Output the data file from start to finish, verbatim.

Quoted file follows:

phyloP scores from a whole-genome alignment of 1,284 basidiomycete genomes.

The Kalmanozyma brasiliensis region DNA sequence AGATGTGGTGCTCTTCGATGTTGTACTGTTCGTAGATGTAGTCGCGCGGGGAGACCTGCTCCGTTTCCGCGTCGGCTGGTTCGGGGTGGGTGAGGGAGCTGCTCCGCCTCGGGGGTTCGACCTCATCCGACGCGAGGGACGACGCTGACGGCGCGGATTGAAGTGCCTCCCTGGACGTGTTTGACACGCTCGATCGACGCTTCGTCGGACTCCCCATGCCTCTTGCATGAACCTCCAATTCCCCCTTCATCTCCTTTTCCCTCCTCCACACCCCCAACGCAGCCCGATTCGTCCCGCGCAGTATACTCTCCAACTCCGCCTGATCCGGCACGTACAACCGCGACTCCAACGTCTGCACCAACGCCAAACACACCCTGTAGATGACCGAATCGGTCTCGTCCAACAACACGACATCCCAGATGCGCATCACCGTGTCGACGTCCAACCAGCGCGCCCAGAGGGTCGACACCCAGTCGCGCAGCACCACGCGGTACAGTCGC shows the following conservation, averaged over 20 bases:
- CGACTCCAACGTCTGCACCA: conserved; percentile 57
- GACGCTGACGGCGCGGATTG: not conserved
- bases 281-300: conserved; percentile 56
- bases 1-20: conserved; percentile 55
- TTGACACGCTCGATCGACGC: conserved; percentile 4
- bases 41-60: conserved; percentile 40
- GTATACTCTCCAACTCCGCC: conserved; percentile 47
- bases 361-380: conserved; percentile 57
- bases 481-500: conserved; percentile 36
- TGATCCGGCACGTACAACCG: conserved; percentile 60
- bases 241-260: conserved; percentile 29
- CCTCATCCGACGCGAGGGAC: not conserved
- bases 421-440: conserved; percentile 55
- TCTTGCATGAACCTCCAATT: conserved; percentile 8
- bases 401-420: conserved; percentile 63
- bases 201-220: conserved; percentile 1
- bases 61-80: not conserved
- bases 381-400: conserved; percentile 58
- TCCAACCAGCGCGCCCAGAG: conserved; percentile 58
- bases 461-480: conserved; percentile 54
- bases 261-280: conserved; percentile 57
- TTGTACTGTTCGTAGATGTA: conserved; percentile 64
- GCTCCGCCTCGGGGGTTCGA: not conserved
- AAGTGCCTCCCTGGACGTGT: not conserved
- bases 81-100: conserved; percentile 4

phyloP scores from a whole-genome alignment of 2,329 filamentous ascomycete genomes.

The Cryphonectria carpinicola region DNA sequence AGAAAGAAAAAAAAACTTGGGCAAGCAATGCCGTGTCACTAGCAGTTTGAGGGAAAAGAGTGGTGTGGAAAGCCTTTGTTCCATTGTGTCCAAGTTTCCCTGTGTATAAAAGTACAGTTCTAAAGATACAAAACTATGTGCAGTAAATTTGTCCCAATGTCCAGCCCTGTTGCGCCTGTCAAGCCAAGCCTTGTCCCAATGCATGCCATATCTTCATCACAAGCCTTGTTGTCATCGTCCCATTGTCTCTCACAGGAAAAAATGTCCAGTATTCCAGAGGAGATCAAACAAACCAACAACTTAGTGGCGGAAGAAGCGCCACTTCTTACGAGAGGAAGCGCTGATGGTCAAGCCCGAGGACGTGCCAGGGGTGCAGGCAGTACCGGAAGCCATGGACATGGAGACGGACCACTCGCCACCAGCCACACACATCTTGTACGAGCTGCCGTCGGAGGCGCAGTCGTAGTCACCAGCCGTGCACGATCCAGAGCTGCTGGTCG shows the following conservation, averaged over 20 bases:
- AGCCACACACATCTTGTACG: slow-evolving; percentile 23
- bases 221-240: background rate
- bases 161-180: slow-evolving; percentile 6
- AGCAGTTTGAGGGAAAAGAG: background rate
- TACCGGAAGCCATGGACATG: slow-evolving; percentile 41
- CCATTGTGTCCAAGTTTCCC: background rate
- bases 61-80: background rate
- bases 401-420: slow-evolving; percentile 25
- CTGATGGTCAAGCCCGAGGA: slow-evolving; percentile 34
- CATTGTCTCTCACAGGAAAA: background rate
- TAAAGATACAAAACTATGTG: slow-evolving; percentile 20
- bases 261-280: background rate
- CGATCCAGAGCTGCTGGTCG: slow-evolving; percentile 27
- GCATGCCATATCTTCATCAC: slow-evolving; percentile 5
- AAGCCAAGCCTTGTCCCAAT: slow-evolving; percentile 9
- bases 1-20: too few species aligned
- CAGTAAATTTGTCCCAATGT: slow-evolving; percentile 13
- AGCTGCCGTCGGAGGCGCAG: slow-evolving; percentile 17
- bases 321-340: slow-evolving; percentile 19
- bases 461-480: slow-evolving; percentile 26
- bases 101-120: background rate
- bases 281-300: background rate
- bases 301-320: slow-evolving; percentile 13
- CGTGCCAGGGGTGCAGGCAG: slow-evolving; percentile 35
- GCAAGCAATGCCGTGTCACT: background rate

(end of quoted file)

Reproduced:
phyloP scores from a whole-genome alignment of 1,284 basidiomycete genomes.

The Kalmanozyma brasiliensis region DNA sequence AGATGTGGTGCTCTTCGATGTTGTACTGTTCGTAGATGTAGTCGCGCGGGGAGACCTGCTCCGTTTCCGCGTCGGCTGGTTCGGGGTGGGTGAGGGAGCTGCTCCGCCTCGGGGGTTCGACCTCATCCGACGCGAGGGACGACGCTGACGGCGCGGATTGAAGTGCCTCCCTGGACGTGTTTGACACGCTCGATCGACGCTTCGTCGGACTCCCCATGCCTCTTGCATGAACCTCCAATTCCCCCTTCATCTCCTTTTCCCTCCTCCACACCCCCAACGCAGCCCGATTCGTCCCGCGCAGTATACTCTCCAACTCCGCCTGATCCGGCACGTACAACCGCGACTCCAACGTCTGCACCAACGCCAAACACACCCTGTAGATGACCGAATCGGTCTCGTCCAACAACACGACATCCCAGATGCGCATCACCGTGTCGACGTCCAACCAGCGCGCCCAGAGGGTCGACACCCAGTCGCGCAGCACCACGCGGTACAGTCGC shows the following conservation, averaged over 20 bases:
- CGACTCCAACGTCTGCACCA: conserved; percentile 57
- GACGCTGACGGCGCGGATTG: not conserved
- bases 281-300: conserved; percentile 56
- bases 1-20: conserved; percentile 55
- TTGACACGCTCGATCGACGC: conserved; percentile 4
- bases 41-60: conserved; percentile 40
- GTATACTCTCCAACTCCGCC: conserved; percentile 47
- bases 361-380: conserved; percentile 57
- bases 481-500: conserved; percentile 36
- TGATCCGGCACGTACAACCG: conserved; percentile 60
- bases 241-260: conserved; percentile 29
- CCTCATCCGACGCGAGGGAC: not conserved
- bases 421-440: conserved; percentile 55
- TCTTGCATGAACCTCCAATT: conserved; percentile 8
- bases 401-420: conserved; percentile 63
- bases 201-220: conserved; percentile 1
- bases 61-80: not conserved
- bases 381-400: conserved; percentile 58
- TCCAACCAGCGCGCCCAGAG: conserved; percentile 58
- bases 461-480: conserved; percentile 54
- bases 261-280: conserved; percentile 57
- TTGTACTGTTCGTAGATGTA: conserved; percentile 64
- GCTCCGCCTCGGGGGTTCGA: not conserved
- AAGTGCCTCCCTGGACGTGT: not conserved
- bases 81-100: conserved; percentile 4

phyloP scores from a whole-genome alignment of 2,329 filamentous ascomycete genomes.

The Cryphonectria carpinicola region DNA sequence AGAAAGAAAAAAAAACTTGGGCAAGCAATGCCGTGTCACTAGCAGTTTGAGGGAAAAGAGTGGTGTGGAAAGCCTTTGTTCCATTGTGTCCAAGTTTCCCTGTGTATAAAAGTACAGTTCTAAAGATACAAAACTATGTGCAGTAAATTTGTCCCAATGTCCAGCCCTGTTGCGCCTGTCAAGCCAAGCCTTGTCCCAATGCATGCCATATCTTCATCACAAGCCTTGTTGTCATCGTCCCATTGTCTCTCACAGGAAAAAATGTCCAGTATTCCAGAGGAGATCAAACAAACCAACAACTTAGTGGCGGAAGAAGCGCCACTTCTTACGAGAGGAAGCGCTGATGGTCAAGCCCGAGGACGTGCCAGGGGTGCAGGCAGTACCGGAAGCCATGGACATGGAGACGGACCACTCGCCACCAGCCACACACATCTTGTACGAGCTGCCGTCGGAGGCGCAGTCGTAGTCACCAGCCGTGCACGATCCAGAGCTGCTGGTCG shows the following conservation, averaged over 20 bases:
- AGCCACACACATCTTGTACG: slow-evolving; percentile 23
- bases 221-240: background rate
- bases 161-180: slow-evolving; percentile 6
- AGCAGTTTGAGGGAAAAGAG: background rate
- TACCGGAAGCCATGGACATG: slow-evolving; percentile 41
- CCATTGTGTCCAAGTTTCCC: background rate
- bases 61-80: background rate
- bases 401-420: slow-evolving; percentile 25
- CTGATGGTCAAGCCCGAGGA: slow-evolving; percentile 34
- CATTGTCTCTCACAGGAAAA: background rate
- TAAAGATACAAAACTATGTG: slow-evolving; percentile 20
- bases 261-280: background rate
- CGATCCAGAGCTGCTGGTCG: slow-evolving; percentile 27
- GCATGCCATATCTTCATCAC: slow-evolving; percentile 5
- AAGCCAAGCCTTGTCCCAAT: slow-evolving; percentile 9
- bases 1-20: too few species aligned
- CAGTAAATTTGTCCCAATGT: slow-evolving; percentile 13
- AGCTGCCGTCGGAGGCGCAG: slow-evolving; percentile 17
- bases 321-340: slow-evolving; percentile 19
- bases 461-480: slow-evolving; percentile 26
- bases 101-120: background rate
- bases 281-300: background rate
- bases 301-320: slow-evolving; percentile 13
- CGTGCCAGGGGTGCAGGCAG: slow-evolving; percentile 35
- GCAAGCAATGCCGTGTCACT: background rate